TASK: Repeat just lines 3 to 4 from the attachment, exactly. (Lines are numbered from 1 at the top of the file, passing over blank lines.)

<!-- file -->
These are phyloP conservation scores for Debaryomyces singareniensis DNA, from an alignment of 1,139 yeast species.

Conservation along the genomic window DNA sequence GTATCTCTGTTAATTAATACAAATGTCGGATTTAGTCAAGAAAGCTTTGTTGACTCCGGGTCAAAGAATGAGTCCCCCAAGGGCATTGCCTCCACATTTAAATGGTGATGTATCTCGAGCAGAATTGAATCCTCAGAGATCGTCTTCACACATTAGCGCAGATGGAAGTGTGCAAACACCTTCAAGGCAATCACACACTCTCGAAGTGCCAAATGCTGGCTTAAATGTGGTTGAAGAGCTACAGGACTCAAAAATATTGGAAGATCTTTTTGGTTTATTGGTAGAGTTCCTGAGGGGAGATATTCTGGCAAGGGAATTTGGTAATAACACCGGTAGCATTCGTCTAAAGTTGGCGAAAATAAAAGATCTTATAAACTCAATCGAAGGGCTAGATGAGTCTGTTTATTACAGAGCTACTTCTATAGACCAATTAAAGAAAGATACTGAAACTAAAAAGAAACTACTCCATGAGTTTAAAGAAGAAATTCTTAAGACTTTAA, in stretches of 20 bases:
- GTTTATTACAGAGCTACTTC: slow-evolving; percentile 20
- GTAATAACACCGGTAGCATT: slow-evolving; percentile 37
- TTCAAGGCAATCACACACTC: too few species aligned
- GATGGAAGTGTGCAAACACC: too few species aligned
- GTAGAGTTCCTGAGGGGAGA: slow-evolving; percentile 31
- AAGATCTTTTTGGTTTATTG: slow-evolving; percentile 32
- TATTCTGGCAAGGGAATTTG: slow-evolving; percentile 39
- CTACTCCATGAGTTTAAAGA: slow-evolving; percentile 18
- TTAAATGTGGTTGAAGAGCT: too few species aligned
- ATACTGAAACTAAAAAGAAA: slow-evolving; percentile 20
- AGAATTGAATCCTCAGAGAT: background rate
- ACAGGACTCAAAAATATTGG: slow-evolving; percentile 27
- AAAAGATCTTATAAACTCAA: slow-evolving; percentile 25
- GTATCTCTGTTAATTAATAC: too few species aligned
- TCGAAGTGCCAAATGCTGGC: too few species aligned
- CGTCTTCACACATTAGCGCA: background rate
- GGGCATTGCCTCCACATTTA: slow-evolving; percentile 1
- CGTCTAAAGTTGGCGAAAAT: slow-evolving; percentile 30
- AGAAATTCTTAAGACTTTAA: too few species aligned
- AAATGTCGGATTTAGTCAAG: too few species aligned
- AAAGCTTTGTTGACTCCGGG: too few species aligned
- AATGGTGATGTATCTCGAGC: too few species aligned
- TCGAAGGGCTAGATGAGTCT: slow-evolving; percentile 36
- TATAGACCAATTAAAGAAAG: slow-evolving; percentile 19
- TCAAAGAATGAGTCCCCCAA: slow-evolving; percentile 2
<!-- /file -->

- GTTTATTACAGAGCTACTTC: slow-evolving; percentile 20
- GTAATAACACCGGTAGCATT: slow-evolving; percentile 37